Thousands miss out on varsities over poor KCSE performance

Hundreds of thousands of this year’s Form Four leavers have been locked out of universities and other tertiary institutions.

The Kenya Certificate of Secondary Education (KCSE) test results released on Wednesday by Education Cabinet Secretary Fred Matiang’i indicate that only 70,073 out of the 611,952 candidates — just 11.5 per cent — managed the minimum university entry qualification of mean grade C+.

In 2016, some 88,929 qualified.

And, for the second year running, private universities and colleges have been thrown into a crisis for lack of students.

The more than 70 universities have a capacity of over 100,000.


Performance in the KCSE exam remained almost unchanged this year and in 2016.

There were 142 (0.02 per cent) candidates who obtained an overall mean grade A in the 2017 exam compared to 141 (0.02 per cent) last year.

Last year, Kenya Universities and Colleges Central Placement Service (KUCCPS) placed 71,089 students in public universities while 17,368 joined private universities.

Most of the more than 31 public universities that have been relying on parallel students will once again go back to the drawing board.

Parallel students pay more fees compared to regular ones, which the universities use to fund their development activities.

Teachers' Unions

Private universities, which have also invested heavily in a bid to enhance capacity, will once again miss students.

Kenya Union of Post-Primary Education Teachers (Kuppet) Secretary-General Akelo Misori dismissed the results, saying Dr Matiang’i’s focus was to deny private universities and colleges students.

The unionist said teachers’ colleges and Kenya Medical Training Colleges will not get students, adding that the CS was more focused on administration of national examinations than its credibility.

Kenya National Union of Teachers (Knut) Secretary-General Wilson Sossion echoed Mr Misori’s sentiments.


Public universities have spent massive resources, most of it borrowed, to set up hundreds of satellite campuses to cater for the demand for higher education, which has been surging every year with thousands registering, especially for evening classes.

However, several universities have closed down a number of satellite campuses for lack of students.

The institutions have also hired hundreds of part-time lecturers to teach Module 2 programmes.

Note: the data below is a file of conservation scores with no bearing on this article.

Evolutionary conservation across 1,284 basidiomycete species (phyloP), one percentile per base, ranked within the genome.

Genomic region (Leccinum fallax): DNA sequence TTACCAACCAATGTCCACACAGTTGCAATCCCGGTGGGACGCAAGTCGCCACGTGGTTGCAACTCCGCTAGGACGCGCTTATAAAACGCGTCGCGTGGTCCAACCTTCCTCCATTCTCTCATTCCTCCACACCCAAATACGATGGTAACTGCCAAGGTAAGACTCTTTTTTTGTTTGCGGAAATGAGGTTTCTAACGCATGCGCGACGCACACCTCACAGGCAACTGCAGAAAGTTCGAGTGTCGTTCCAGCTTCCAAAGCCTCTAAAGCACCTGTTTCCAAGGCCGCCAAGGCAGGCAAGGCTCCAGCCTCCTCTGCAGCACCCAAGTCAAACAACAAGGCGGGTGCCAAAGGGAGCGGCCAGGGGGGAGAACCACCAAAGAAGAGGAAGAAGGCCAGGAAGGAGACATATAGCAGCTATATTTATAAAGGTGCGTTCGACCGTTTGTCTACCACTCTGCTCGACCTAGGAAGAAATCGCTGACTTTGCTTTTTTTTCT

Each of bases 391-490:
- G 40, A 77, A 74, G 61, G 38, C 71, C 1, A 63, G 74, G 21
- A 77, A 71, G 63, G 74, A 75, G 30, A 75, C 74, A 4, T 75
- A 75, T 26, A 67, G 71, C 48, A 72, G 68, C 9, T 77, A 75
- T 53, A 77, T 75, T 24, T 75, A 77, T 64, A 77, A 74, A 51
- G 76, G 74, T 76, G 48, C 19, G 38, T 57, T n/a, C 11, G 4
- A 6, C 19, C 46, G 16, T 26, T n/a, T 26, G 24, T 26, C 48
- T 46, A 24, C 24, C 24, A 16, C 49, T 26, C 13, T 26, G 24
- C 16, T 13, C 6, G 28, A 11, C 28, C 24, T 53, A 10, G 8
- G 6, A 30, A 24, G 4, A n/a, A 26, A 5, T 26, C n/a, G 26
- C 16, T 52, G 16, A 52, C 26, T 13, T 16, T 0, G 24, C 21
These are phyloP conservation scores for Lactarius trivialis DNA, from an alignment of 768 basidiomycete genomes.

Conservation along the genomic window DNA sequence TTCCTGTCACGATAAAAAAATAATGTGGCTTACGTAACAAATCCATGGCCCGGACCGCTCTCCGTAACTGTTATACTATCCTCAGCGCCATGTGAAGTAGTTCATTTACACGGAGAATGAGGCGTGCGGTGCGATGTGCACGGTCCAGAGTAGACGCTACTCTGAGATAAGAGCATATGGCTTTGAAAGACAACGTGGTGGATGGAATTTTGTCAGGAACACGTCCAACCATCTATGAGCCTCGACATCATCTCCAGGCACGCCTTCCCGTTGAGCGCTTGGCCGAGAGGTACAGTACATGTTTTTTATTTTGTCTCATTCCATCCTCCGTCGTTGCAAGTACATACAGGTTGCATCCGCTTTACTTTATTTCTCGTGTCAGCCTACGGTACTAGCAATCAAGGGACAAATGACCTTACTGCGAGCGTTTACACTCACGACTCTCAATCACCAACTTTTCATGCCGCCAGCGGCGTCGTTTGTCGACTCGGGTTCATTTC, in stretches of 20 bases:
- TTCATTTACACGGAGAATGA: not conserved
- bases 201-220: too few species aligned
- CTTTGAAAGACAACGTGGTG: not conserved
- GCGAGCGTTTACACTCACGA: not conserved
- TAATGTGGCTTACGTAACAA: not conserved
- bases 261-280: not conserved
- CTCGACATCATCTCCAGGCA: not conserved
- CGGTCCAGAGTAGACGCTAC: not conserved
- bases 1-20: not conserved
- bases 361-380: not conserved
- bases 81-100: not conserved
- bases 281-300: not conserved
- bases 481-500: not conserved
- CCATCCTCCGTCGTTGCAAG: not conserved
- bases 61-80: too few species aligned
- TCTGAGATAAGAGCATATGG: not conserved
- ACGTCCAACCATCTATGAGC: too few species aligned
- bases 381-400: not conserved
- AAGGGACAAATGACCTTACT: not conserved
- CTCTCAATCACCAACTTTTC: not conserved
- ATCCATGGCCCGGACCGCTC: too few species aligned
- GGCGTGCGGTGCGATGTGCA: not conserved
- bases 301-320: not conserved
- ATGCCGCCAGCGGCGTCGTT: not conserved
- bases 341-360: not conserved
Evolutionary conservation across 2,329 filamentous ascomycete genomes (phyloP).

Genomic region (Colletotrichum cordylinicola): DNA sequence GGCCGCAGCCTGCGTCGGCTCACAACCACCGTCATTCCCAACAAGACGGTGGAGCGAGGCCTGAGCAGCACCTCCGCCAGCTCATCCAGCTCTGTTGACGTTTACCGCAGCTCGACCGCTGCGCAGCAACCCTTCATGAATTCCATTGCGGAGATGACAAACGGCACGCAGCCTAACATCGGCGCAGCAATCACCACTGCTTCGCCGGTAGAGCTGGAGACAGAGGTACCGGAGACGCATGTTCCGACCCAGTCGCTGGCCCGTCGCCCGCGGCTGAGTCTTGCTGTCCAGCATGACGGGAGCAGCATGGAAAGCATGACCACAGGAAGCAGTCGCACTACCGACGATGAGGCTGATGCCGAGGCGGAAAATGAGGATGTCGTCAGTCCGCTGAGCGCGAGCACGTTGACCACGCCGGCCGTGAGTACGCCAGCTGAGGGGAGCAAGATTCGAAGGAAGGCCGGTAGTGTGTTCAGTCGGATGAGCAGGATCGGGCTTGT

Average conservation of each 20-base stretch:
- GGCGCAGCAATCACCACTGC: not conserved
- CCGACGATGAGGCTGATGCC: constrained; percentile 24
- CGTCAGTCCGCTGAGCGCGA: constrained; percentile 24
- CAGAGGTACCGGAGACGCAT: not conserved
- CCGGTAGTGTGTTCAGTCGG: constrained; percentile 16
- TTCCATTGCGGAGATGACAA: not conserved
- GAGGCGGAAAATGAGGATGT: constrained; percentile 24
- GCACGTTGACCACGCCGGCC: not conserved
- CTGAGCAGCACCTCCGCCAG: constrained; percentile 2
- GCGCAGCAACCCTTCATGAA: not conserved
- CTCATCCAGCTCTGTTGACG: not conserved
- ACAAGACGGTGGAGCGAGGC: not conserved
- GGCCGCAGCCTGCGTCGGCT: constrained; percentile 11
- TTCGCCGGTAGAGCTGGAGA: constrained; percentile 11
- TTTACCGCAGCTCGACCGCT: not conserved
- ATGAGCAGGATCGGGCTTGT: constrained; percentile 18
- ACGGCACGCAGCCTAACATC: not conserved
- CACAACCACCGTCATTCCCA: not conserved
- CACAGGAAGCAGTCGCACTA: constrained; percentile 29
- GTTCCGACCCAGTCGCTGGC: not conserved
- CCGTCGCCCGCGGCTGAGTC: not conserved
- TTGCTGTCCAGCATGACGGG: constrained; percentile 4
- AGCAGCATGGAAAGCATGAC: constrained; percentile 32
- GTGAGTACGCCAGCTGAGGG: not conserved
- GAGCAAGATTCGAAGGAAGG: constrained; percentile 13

This means thousands of lecturers and other workers will lose their jobs as the institutions lay off staff.


Only 142 candidates scored A, 2,714 A-, 7,344 B+, 12,628 B, 19,385 B- and 27,860 C+. These are the ones who will go to university.

The candidates with C totalled 40,474 as 61,040 scored C-, 88,447 D+, 135,550 D, 179, 381 D- and 35,536 E.

This means that more than half of the candidates scored D and below and cannot pursue any professional courses.

cannot also join the security forces or the teaching profession.

To join the security forces, D+ is the minimum grade while those who want to be P1 teachers must have scored C plain, or D+ for early childhood development education (ECDE) tutors.

Exam Marking

The low scorers will have to scramble for limited vocational training slots.

Last year, 141 candidates scored A, 4,645 had A-, 10,975 B+, 17,216 B, 23,745 B-, 32,207 C+, 44,792 C, 61,026 C-, 80,951 D+, 112,135 D, 149,929 D- and 33,399 E.

Dr Matiang’i raised his concerns over poor performance in the examination but assured Kenyans that the tough measures that he introduced to fight cheating will be sustained.

Kenya National Examinations Council (Knec) Chairman George Magoha defended the results, saying due process was followed as marking of the scripts was done with due diligence.

Prof Magoha said marking was done in 25 centres in Nairobi so that Knec could monitor them on a daily basis.

Education Principal Secretary Belio Kipsang proclaimed: “Our biggest investment has been in ICT.”

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